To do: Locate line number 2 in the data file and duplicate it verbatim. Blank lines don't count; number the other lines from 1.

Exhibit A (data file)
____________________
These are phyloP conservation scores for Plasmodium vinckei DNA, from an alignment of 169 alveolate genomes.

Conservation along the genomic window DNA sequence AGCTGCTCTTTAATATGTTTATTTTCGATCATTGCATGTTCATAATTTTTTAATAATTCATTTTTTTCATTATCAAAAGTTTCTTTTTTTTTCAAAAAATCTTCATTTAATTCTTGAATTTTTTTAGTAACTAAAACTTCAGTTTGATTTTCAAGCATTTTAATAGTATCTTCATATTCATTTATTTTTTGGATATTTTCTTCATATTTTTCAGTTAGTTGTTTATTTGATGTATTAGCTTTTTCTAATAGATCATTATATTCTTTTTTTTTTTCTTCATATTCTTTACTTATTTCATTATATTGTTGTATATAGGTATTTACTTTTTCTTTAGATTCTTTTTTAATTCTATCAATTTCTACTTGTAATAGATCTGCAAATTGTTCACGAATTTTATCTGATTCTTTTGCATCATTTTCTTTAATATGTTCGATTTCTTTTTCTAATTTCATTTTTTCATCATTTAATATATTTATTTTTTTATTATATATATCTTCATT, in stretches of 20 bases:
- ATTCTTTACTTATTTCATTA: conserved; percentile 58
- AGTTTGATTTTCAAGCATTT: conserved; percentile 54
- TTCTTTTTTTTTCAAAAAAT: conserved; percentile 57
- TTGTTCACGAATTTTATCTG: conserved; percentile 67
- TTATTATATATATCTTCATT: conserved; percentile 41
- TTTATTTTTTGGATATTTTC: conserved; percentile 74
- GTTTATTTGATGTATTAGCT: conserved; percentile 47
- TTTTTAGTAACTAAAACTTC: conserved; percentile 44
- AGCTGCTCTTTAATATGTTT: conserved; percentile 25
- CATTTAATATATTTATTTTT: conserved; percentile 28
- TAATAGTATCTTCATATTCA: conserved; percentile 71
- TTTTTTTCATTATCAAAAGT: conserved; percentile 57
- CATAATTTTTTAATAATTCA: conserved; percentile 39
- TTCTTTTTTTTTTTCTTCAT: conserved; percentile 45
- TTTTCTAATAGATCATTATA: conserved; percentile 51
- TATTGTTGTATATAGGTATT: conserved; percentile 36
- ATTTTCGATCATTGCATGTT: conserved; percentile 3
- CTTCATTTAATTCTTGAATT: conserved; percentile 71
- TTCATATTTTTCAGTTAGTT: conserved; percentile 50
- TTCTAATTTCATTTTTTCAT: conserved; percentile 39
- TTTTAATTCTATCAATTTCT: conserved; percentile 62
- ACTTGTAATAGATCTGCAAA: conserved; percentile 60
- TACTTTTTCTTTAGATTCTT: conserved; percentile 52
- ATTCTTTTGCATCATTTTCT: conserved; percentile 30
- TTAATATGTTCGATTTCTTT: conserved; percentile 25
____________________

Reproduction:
Conservation along the genomic window DNA sequence AGCTGCTCTTTAATATGTTTATTTTCGATCATTGCATGTTCATAATTTTTTAATAATTCATTTTTTTCATTATCAAAAGTTTCTTTTTTTTTCAAAAAATCTTCATTTAATTCTTGAATTTTTTTAGTAACTAAAACTTCAGTTTGATTTTCAAGCATTTTAATAGTATCTTCATATTCATTTATTTTTTGGATATTTTCTTCATATTTTTCAGTTAGTTGTTTATTTGATGTATTAGCTTTTTCTAATAGATCATTATATTCTTTTTTTTTTTCTTCATATTCTTTACTTATTTCATTATATTGTTGTATATAGGTATTTACTTTTTCTTTAGATTCTTTTTTAATTCTATCAATTTCTACTTGTAATAGATCTGCAAATTGTTCACGAATTTTATCTGATTCTTTTGCATCATTTTCTTTAATATGTTCGATTTCTTTTTCTAATTTCATTTTTTCATCATTTAATATATTTATTTTTTTATTATATATATCTTCATT, in stretches of 20 bases: